The sudden departure of benign global conditions this year took Latin America’s rising star economies by surprise. Chile, Colombia and Peru must now work out how to deal with the consequences.
Investors are gearing up for an end to the abundant liquidity that has characterized the post-crisis period. Growth in China is slowing as its economy rebalances away from export-led growth. Already, falling commodities prices are hitting economic forecasts, and capital markets are braced for an eventual change in US monetary policy.
We examine the measures the three Andean countries are pursuing to support growth as the cycle turns.
Yet, the region also has much to celebrate. Peru’s credit rating was upgraded in late August in spite of falling commodities prices. Andean financial markets and systems are deepening and expanding, and becoming more self-sufficient.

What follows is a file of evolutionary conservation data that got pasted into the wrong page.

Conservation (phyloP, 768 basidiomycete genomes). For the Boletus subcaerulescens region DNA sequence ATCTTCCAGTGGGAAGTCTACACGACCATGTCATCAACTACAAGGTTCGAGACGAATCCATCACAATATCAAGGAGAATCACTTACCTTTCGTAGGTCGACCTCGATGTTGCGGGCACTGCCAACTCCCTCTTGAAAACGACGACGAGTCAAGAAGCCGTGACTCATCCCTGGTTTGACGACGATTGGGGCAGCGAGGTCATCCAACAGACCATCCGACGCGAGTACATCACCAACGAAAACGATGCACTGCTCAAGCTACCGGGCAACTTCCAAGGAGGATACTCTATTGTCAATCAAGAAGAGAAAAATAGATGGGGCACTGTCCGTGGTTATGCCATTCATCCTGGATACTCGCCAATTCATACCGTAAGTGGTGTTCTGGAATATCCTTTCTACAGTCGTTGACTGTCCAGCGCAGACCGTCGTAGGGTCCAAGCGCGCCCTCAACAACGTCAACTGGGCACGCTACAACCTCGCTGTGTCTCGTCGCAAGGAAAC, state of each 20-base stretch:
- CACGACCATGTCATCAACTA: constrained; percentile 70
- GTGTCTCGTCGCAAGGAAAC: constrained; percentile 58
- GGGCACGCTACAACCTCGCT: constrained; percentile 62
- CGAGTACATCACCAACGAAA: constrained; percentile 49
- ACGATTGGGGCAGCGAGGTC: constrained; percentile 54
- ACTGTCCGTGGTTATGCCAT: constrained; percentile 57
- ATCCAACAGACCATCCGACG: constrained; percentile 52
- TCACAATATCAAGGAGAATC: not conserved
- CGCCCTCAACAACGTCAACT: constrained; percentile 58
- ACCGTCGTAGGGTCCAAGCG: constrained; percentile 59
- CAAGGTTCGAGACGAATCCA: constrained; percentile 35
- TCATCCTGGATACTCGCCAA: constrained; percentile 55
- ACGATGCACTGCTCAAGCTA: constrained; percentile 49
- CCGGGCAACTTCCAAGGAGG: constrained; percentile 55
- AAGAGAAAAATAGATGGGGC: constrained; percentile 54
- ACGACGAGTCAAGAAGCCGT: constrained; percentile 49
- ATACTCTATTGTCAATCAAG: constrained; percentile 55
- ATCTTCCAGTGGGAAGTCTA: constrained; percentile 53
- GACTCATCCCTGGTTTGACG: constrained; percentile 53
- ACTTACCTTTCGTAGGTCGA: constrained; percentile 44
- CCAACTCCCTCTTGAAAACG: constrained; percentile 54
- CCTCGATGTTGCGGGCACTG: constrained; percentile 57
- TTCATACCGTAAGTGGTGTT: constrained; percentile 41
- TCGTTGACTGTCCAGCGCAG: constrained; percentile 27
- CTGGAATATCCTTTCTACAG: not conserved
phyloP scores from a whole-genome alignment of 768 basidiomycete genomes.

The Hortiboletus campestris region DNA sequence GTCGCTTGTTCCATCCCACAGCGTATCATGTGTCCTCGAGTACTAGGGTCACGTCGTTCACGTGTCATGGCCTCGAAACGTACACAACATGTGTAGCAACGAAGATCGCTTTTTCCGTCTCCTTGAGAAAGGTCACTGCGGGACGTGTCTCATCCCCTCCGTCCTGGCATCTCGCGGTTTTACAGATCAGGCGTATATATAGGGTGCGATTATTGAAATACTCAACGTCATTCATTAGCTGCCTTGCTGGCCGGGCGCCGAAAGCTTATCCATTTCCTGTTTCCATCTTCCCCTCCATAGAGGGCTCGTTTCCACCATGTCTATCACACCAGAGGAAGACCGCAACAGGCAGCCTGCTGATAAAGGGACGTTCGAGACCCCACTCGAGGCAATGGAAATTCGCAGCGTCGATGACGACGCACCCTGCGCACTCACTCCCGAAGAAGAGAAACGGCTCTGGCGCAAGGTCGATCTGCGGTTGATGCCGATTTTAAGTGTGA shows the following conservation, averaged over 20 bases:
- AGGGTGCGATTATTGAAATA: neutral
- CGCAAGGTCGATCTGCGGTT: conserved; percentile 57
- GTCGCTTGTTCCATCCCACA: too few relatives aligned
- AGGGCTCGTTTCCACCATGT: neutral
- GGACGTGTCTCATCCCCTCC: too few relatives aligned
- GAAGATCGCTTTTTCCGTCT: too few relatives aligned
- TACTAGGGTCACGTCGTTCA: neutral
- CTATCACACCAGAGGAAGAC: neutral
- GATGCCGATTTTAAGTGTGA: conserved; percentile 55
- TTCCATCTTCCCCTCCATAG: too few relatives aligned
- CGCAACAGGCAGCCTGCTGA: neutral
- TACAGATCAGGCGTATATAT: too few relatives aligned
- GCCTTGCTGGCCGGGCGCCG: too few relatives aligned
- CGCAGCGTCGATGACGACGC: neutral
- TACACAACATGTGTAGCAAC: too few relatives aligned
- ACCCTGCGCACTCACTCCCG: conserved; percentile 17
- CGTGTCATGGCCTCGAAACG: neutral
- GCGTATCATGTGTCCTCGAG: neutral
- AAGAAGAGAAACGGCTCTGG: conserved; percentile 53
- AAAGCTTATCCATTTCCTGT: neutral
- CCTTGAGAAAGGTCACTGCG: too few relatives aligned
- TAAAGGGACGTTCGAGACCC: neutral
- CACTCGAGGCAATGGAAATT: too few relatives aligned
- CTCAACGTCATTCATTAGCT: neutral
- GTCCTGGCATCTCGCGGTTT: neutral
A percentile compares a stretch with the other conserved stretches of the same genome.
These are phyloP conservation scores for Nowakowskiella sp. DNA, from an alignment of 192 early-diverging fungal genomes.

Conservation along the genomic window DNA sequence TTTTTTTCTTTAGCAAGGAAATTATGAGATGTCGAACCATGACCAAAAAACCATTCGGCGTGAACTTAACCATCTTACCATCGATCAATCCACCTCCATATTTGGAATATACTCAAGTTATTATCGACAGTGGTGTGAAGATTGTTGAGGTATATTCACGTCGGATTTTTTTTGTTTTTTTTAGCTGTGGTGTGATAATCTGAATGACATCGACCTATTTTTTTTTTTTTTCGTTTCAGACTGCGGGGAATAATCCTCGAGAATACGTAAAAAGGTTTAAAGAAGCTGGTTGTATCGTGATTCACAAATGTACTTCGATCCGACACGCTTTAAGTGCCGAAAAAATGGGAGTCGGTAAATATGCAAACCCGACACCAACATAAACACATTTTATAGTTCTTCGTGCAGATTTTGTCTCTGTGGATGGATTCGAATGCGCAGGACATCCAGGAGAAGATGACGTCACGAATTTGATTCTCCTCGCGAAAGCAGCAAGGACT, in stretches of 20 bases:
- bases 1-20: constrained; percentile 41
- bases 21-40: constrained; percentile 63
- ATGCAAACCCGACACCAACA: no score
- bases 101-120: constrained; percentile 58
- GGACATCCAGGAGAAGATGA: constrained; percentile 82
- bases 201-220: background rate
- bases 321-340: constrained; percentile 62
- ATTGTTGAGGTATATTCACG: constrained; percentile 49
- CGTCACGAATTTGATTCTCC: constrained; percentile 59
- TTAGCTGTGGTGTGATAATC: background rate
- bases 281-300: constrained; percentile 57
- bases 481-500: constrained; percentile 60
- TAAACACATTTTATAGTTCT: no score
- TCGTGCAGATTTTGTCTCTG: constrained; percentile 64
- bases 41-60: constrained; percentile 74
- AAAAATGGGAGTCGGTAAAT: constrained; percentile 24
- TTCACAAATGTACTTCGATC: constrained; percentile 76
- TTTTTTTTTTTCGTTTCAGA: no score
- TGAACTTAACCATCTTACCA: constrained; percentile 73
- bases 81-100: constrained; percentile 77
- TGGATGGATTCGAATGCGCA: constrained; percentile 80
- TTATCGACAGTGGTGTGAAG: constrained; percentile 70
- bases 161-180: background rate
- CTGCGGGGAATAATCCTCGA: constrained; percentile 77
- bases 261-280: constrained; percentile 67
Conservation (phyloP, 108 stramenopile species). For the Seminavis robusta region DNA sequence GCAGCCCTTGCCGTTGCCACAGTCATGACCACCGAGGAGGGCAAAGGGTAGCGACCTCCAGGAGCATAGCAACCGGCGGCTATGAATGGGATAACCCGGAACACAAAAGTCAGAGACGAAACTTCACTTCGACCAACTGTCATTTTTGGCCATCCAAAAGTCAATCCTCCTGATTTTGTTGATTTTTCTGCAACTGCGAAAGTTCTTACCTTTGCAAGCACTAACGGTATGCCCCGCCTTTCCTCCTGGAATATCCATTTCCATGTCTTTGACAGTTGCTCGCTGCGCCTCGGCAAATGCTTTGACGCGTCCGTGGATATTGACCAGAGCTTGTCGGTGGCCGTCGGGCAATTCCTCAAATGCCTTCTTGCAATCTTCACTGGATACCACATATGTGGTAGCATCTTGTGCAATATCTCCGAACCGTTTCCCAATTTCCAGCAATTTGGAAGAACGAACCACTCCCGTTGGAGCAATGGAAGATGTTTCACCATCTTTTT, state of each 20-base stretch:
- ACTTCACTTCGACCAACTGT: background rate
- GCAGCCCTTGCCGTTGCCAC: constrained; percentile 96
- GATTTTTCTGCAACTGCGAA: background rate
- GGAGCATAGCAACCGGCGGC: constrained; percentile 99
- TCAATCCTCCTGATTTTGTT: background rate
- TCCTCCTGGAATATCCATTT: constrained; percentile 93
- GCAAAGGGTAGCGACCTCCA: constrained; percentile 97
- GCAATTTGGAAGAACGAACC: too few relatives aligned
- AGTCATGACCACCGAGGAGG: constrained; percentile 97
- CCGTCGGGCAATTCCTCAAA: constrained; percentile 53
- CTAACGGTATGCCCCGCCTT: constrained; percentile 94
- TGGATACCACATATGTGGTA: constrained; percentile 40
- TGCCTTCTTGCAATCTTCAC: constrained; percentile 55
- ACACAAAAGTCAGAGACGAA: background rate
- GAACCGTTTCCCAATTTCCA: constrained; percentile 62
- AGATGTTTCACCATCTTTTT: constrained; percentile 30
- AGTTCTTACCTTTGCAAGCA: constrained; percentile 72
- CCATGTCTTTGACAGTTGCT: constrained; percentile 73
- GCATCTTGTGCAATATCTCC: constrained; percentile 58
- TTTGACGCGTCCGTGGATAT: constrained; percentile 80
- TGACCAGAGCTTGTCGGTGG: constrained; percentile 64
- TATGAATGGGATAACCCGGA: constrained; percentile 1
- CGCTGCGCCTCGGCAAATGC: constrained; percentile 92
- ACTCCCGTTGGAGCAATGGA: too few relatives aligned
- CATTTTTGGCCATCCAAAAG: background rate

Colombia’s banks are advancing on a wave of international acquisitions, snapping up lenders across Central America as European banks retreat. Their financial regulator is keeping a watchful eye on the systemic implications, but so far, the deals appear to offer a chance to diversify away from a domestic economy whose fortunes are closely linked to the oil price. We speak to the chief executives of Banco de Bogotá and Bancolombia about the risks, and rewards, of expanding away from home.
Regulators in Colombia and Chile are also carefully monitoring the effects of the growing pension pots in these countries. We look at how Chilean pension savers are moving the local debt markets, and how Colombian funds are becoming a tool for currency manipulation.